Contact: DOH Communications
FLORIDA FLU SEASON IN FULL SWING
~Floridians asked to remain vigilant about their health~
TALLAHASSEE- Flu season is in full swing, and the Florida Department of Health aims to provide the most up-to-date information on influenza in the state, including accessibility of vaccines and antiviral medications. The Department continues to work in concert with the Centers for Disease Control and Prevention (CDC), and urges all Floridians to get vaccinated and closely monitor their health throughout this flu season. Individuals currently experiencing signs and symptoms of the flu should contact their primary care provider, to discuss the need for evaluation and antiviral treatment.
Vaccines are available within various communities throughout Florida, and the flu vaccine locator may be helpful in identifying community providers that have vaccine. The influenza vaccine remains the most important and effective means of preventing the flu. It is important to become vaccinated each year, as the strains of flu virus change from year to year. This year’s vaccine closely matches the circulating flu strains and it is not too late to be vaccinated.
Antiviral treatment is recommended at the onset of symptoms for any patient with confirmed or suspected influenza who is hospitalized, has severe, complicated or progressive illness, or is at higher risk for influenza complications. This includes children ages less than 5 (especially, less than 2); pregnant women; those older than 65; and those with chronic medical conditions such as asthma, emphysema, heart disease, diabetes, neurological disorders and cancer.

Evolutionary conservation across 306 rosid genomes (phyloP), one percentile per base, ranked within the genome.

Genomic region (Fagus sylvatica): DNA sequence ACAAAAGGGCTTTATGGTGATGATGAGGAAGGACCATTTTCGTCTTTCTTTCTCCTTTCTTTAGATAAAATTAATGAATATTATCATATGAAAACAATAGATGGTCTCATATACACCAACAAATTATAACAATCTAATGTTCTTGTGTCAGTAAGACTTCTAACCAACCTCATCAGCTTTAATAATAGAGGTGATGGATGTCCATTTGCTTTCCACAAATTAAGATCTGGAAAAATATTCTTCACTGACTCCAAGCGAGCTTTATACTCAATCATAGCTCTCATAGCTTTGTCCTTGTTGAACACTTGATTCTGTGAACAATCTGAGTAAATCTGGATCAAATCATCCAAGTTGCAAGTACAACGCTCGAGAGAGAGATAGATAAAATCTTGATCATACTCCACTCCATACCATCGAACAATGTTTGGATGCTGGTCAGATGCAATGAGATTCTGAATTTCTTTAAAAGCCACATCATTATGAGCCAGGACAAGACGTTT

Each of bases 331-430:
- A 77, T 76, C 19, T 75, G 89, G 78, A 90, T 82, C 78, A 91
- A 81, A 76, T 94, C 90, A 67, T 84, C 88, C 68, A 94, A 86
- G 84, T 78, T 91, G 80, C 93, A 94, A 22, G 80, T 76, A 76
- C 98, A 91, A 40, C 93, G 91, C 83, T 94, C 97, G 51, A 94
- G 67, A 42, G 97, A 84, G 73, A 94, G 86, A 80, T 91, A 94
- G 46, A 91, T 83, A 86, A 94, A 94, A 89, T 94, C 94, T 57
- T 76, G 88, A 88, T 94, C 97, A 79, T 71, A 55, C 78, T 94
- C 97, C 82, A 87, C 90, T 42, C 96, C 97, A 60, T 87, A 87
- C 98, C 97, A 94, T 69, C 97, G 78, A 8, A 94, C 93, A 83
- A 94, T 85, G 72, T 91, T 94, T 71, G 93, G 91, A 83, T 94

When indicated, antiviral treatment should be started as soon as possible after illness onset, ideally within 48 hours of the first sign of symptoms. However, antiviral treatment may still be beneficial in patients with severe, complicated, or progressive illness and in hospitalized patients when started after 48 hours of illness onset.
Medical studies show that early antiviral treatment may:
shorten the duration of fever and illness symptoms;
reduce the risk of complications from influenza (e.g., ear infections in young children, pneumonia, respiratory failure) and death; or
shorten the duration of hospitalization.
Some parts of the country have reported intermittent shortages of a pediatric formulation of antiviral medication (Tamiflu oral suspension). To date, Florida has not experienced significant shortages and alternative formulations of antivirals are readily available if needed for use in the pediatric population. The Florida Department of Health is communicating with antiviral manufacturers, wholesalers and distributors, and the Florida Pharmacy Association, to monitor any potential shortages.
The Florida Department of Health continues to work the CDC and FDA and will provide updates to all Floridians as needed.
DOH protects, promotes and improves the health of all people in Florida through integrated state, county and community efforts.